More and more recently, the idea of feminism and female empowerment has been the theme of advertisements– often for beauty products. I guess it has been several years now since the Dove Real Beauty campaign started producing commercials and viral videos/images that promoted the idea that all women were beautiful. More recent examples include the Pantene commercial that tells women they don’t have to apologize for everything and the Always commercial that shows the promise of young girls not being offended by the phrase “like a girl.”
Many sources have pointed out the fact that it is more than a bit hypocritical to try to sell beauty products by telling women that they are fine the way they are. Isn’t the message: “You’re beautiful but you need our product to be beautiful” counter intuitive? Bruce Chambers, in an article for CBC news calls this “artificial advocacy” and in a way it obviously is. Anything a company does is meant to further the company, especially a commercial. That’s the point. Chamber’s advice:
The best way to combat this form of manipulation is to enjoy the advocacy of such ads, while questioning whether the product itself is capable of delivering empowerment on any level.
Though I’d agree that this is absolutely what one should do, I think the concept of the article seems to imply that women, in particular, aren’t already doing this. I might be overreacting, but I feel a little bit like this argument says that women, as a whole, aren’t smart enough to understand the basic tenets of what advertising is and does. That is more than a little frustrating to me.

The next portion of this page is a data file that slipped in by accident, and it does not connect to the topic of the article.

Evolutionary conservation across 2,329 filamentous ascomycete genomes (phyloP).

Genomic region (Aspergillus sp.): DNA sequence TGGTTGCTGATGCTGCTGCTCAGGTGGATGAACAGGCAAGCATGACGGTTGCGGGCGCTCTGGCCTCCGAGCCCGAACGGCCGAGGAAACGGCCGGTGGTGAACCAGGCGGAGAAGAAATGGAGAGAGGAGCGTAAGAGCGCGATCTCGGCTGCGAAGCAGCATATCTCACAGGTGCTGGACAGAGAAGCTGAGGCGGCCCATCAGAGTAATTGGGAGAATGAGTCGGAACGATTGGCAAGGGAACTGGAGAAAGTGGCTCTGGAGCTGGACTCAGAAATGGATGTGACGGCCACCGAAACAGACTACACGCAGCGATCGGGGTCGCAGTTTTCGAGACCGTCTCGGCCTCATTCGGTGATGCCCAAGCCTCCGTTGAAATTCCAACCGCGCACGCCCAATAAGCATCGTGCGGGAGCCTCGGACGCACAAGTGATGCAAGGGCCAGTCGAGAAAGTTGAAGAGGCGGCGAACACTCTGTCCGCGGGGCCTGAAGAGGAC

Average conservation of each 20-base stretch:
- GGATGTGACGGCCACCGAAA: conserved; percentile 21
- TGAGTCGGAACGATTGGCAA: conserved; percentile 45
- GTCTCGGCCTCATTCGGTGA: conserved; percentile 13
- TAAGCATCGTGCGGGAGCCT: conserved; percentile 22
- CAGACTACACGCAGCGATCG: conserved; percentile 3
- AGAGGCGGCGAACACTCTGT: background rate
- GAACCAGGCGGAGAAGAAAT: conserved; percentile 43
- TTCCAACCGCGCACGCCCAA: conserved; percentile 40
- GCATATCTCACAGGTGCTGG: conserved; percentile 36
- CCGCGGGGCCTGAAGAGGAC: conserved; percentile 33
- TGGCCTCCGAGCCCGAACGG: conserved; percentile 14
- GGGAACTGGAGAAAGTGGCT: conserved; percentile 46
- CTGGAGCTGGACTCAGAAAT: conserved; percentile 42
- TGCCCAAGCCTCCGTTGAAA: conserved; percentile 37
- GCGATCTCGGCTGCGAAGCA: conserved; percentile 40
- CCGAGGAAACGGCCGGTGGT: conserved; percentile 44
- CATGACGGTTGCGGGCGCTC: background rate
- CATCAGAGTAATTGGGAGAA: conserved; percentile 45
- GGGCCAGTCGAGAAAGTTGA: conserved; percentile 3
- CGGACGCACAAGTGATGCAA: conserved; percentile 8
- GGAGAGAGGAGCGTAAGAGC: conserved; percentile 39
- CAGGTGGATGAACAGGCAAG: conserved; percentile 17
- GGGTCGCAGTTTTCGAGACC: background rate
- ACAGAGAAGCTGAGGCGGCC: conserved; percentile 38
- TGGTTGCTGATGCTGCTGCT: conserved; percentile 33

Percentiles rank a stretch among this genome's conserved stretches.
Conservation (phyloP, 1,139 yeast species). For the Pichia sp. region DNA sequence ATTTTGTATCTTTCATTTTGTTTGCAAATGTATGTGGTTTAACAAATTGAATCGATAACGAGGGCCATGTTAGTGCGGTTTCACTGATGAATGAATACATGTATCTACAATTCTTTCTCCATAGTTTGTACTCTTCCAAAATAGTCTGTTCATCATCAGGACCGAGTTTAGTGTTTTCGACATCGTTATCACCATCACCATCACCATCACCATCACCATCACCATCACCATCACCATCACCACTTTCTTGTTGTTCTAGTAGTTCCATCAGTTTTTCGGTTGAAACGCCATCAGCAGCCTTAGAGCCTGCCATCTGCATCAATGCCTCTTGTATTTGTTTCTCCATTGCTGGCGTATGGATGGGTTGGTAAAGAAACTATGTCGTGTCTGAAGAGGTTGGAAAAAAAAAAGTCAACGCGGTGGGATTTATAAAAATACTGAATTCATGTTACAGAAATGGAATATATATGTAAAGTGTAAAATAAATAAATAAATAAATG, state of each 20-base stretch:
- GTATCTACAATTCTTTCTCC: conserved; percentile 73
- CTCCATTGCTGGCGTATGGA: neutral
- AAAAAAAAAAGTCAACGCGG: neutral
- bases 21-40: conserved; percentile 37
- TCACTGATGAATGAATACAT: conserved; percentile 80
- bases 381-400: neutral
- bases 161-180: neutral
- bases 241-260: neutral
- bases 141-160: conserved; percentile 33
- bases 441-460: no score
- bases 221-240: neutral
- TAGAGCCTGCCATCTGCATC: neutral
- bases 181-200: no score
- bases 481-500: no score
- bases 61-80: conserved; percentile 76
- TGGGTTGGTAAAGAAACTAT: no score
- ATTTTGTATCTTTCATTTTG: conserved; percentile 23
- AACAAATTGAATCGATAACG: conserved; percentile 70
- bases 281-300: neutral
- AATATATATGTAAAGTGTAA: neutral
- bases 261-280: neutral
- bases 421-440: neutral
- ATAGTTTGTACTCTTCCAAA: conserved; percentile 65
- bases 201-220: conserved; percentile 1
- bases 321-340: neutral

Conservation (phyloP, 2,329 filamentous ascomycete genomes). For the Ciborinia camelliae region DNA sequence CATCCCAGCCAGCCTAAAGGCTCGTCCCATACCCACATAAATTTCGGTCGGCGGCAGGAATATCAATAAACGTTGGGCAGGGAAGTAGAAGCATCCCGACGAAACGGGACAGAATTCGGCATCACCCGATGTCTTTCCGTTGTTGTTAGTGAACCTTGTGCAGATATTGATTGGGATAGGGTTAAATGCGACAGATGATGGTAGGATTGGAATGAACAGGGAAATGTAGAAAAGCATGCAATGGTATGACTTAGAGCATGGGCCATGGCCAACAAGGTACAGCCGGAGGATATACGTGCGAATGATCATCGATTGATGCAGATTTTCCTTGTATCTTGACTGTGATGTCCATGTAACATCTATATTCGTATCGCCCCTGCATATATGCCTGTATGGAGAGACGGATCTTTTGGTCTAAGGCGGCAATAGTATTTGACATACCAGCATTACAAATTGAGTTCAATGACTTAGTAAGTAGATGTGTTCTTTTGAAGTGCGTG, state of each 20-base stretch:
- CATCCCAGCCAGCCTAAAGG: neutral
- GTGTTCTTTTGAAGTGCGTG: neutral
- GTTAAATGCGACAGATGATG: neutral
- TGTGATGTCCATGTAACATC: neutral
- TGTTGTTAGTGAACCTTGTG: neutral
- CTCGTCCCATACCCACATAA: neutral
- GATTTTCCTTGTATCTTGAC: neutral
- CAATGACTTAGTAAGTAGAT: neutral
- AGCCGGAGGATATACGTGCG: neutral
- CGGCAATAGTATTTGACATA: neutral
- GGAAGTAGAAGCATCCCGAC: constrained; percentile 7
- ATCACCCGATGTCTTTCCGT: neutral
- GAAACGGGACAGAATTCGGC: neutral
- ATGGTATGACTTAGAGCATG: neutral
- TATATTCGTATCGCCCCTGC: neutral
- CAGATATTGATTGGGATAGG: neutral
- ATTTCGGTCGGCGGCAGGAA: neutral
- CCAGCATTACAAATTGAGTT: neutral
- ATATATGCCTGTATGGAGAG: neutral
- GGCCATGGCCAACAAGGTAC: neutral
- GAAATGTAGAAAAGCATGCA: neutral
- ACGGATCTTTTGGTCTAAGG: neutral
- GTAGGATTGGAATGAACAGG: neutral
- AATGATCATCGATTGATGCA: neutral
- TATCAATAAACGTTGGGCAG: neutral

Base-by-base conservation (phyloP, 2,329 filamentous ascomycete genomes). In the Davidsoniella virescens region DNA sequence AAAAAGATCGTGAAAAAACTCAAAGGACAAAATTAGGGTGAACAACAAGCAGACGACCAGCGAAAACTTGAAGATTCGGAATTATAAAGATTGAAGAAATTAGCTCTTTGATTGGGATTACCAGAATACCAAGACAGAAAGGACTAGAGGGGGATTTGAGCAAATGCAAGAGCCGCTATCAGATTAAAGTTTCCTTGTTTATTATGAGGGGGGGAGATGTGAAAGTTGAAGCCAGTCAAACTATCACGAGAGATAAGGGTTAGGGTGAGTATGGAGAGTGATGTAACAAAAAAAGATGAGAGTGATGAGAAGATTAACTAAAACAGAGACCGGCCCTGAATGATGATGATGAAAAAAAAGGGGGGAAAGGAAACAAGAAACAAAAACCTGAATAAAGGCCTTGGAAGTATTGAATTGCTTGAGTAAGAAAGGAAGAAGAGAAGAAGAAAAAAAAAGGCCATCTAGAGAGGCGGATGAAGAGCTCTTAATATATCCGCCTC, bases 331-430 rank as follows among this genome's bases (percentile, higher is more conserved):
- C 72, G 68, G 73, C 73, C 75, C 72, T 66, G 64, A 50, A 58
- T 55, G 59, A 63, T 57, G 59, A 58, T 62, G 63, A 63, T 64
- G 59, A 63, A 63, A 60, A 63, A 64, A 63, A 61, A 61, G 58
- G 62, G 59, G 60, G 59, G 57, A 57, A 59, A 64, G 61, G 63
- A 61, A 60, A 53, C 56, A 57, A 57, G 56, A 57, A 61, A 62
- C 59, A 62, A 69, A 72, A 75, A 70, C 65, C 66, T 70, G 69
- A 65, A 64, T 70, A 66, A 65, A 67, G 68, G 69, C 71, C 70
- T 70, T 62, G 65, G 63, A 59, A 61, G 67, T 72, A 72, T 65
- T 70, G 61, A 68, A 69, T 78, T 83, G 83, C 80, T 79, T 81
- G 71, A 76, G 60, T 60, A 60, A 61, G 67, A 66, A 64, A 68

I understand that, as another blogger put it, “the essential connection between the positive message that makes the pro-girl ad worth sharing and the product being sold is tentative at best.” Always does nothing to actually support women’s confidence except give people watching TV something to think about. For me, that is huge. I don’t care why positive messages are created, honestly, as long as they exist. I know that the brand of tampon I use doesn’t affect my strength as a woman, but the commercial still gets a message that I care about out there. I don’t have the kind of money it takes to truly promote that message, but Always does and why shouldn’t they? It is the company’s job to promote itself, but it is kinda nice if they promote other good things too.
Here’s the thing, I’m going to buy certain products. I need feminine hygiene products and I prefer to wash my hair and body as well. I like my skin to look a certain way. Part of this is obviously from the ways we are socially programmed and some of it just feels good. Honestly, if I am going to pay for someone’s advertising, I would rather pay for advertisements I like watching. I would rather help pay for the “Like a girl” commercial than any of the ones with women running around in white spandex or playing tennis. What is it with tampon commercials and tennis? Seriously.
And yes, there are products that do not advertise on TV. And yes, price plays a part in my decision making as does other concerns. At the end of the day, I pretty much buy the same thing over and over. I’m all about brand loyalty if I find something I like and can afford. None of these commercials changed my mind about what I actually want to buy, although they might have improved my feelings of goodwill towards the companies involved. Mostly, I just don’t need reminded or protected from being scammed by companies who sell the concept of female empowerment. I’m not in danger of being swindled into buying products because someone tells me I’m strong, confident or beautiful and I think it’s pretty safe to say most women aren’t either.